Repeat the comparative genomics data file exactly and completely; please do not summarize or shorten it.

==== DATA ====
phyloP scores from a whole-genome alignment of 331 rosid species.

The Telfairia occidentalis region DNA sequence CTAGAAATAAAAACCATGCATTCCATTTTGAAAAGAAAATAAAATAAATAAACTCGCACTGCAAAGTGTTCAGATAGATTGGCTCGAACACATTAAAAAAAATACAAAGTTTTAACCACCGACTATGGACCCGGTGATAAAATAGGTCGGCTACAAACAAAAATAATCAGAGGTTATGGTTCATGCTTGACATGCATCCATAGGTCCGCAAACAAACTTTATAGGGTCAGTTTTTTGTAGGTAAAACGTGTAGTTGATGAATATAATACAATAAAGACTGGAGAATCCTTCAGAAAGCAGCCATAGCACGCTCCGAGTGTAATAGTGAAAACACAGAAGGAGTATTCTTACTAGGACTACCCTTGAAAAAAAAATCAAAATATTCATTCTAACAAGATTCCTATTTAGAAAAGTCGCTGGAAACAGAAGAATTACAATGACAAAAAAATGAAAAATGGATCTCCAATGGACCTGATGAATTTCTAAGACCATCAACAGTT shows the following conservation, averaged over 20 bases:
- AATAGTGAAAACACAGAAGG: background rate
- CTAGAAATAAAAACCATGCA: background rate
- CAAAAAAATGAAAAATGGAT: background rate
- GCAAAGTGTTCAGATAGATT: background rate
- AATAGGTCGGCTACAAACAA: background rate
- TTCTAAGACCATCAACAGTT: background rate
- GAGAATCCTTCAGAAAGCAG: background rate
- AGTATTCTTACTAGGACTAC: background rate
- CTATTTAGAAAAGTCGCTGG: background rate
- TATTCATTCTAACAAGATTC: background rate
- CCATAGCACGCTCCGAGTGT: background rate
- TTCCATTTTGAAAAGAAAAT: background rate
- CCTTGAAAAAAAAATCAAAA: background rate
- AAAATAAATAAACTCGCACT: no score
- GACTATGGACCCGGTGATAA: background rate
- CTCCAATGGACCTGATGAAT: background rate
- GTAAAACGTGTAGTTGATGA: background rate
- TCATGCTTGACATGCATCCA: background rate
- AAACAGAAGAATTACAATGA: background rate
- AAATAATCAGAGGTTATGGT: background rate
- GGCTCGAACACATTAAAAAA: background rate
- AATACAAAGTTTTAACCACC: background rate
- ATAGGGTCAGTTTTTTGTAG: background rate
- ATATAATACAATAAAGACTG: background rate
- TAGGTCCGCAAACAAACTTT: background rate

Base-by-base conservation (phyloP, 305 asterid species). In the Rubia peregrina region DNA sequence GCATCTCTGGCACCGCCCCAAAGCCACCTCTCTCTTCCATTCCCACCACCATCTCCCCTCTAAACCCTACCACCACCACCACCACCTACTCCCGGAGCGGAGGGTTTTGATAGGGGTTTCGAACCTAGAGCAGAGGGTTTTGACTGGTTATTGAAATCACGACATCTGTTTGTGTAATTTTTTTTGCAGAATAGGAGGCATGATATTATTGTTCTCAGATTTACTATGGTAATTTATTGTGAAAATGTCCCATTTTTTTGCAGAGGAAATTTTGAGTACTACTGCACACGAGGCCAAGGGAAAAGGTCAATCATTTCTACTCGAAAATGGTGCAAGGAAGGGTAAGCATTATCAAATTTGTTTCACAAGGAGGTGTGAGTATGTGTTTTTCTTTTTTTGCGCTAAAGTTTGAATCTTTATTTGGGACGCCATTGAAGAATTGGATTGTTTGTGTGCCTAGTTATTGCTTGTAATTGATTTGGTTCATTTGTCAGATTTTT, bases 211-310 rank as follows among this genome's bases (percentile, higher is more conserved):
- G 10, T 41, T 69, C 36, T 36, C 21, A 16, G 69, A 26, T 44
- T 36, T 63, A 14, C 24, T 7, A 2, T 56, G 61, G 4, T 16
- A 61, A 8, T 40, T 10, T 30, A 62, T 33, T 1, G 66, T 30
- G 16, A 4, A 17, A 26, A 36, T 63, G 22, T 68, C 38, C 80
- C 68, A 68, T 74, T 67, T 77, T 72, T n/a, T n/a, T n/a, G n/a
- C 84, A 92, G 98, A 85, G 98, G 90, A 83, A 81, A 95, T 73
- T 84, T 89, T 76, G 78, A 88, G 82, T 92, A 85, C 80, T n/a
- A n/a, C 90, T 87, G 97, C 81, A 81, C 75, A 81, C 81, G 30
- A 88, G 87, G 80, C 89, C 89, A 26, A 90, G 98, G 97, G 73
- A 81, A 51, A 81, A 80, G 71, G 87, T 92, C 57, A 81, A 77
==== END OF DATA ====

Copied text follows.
phyloP scores from a whole-genome alignment of 331 rosid species.

The Telfairia occidentalis region DNA sequence CTAGAAATAAAAACCATGCATTCCATTTTGAAAAGAAAATAAAATAAATAAACTCGCACTGCAAAGTGTTCAGATAGATTGGCTCGAACACATTAAAAAAAATACAAAGTTTTAACCACCGACTATGGACCCGGTGATAAAATAGGTCGGCTACAAACAAAAATAATCAGAGGTTATGGTTCATGCTTGACATGCATCCATAGGTCCGCAAACAAACTTTATAGGGTCAGTTTTTTGTAGGTAAAACGTGTAGTTGATGAATATAATACAATAAAGACTGGAGAATCCTTCAGAAAGCAGCCATAGCACGCTCCGAGTGTAATAGTGAAAACACAGAAGGAGTATTCTTACTAGGACTACCCTTGAAAAAAAAATCAAAATATTCATTCTAACAAGATTCCTATTTAGAAAAGTCGCTGGAAACAGAAGAATTACAATGACAAAAAAATGAAAAATGGATCTCCAATGGACCTGATGAATTTCTAAGACCATCAACAGTT shows the following conservation, averaged over 20 bases:
- AATAGTGAAAACACAGAAGG: background rate
- CTAGAAATAAAAACCATGCA: background rate
- CAAAAAAATGAAAAATGGAT: background rate
- GCAAAGTGTTCAGATAGATT: background rate
- AATAGGTCGGCTACAAACAA: background rate
- TTCTAAGACCATCAACAGTT: background rate
- GAGAATCCTTCAGAAAGCAG: background rate
- AGTATTCTTACTAGGACTAC: background rate
- CTATTTAGAAAAGTCGCTGG: background rate
- TATTCATTCTAACAAGATTC: background rate
- CCATAGCACGCTCCGAGTGT: background rate
- TTCCATTTTGAAAAGAAAAT: background rate
- CCTTGAAAAAAAAATCAAAA: background rate
- AAAATAAATAAACTCGCACT: no score
- GACTATGGACCCGGTGATAA: background rate
- CTCCAATGGACCTGATGAAT: background rate
- GTAAAACGTGTAGTTGATGA: background rate
- TCATGCTTGACATGCATCCA: background rate
- AAACAGAAGAATTACAATGA: background rate
- AAATAATCAGAGGTTATGGT: background rate
- GGCTCGAACACATTAAAAAA: background rate
- AATACAAAGTTTTAACCACC: background rate
- ATAGGGTCAGTTTTTTGTAG: background rate
- ATATAATACAATAAAGACTG: background rate
- TAGGTCCGCAAACAAACTTT: background rate

Base-by-base conservation (phyloP, 305 asterid species). In the Rubia peregrina region DNA sequence GCATCTCTGGCACCGCCCCAAAGCCACCTCTCTCTTCCATTCCCACCACCATCTCCCCTCTAAACCCTACCACCACCACCACCACCTACTCCCGGAGCGGAGGGTTTTGATAGGGGTTTCGAACCTAGAGCAGAGGGTTTTGACTGGTTATTGAAATCACGACATCTGTTTGTGTAATTTTTTTTGCAGAATAGGAGGCATGATATTATTGTTCTCAGATTTACTATGGTAATTTATTGTGAAAATGTCCCATTTTTTTGCAGAGGAAATTTTGAGTACTACTGCACACGAGGCCAAGGGAAAAGGTCAATCATTTCTACTCGAAAATGGTGCAAGGAAGGGTAAGCATTATCAAATTTGTTTCACAAGGAGGTGTGAGTATGTGTTTTTCTTTTTTTGCGCTAAAGTTTGAATCTTTATTTGGGACGCCATTGAAGAATTGGATTGTTTGTGTGCCTAGTTATTGCTTGTAATTGATTTGGTTCATTTGTCAGATTTTT, bases 211-310 rank as follows among this genome's bases (percentile, higher is more conserved):
- G 10, T 41, T 69, C 36, T 36, C 21, A 16, G 69, A 26, T 44
- T 36, T 63, A 14, C 24, T 7, A 2, T 56, G 61, G 4, T 16
- A 61, A 8, T 40, T 10, T 30, A 62, T 33, T 1, G 66, T 30
- G 16, A 4, A 17, A 26, A 36, T 63, G 22, T 68, C 38, C 80
- C 68, A 68, T 74, T 67, T 77, T 72, T n/a, T n/a, T n/a, G n/a
- C 84, A 92, G 98, A 85, G 98, G 90, A 83, A 81, A 95, T 73
- T 84, T 89, T 76, G 78, A 88, G 82, T 92, A 85, C 80, T n/a
- A n/a, C 90, T 87, G 97, C 81, A 81, C 75, A 81, C 81, G 30
- A 88, G 87, G 80, C 89, C 89, A 26, A 90, G 98, G 97, G 73
- A 81, A 51, A 81, A 80, G 71, G 87, T 92, C 57, A 81, A 77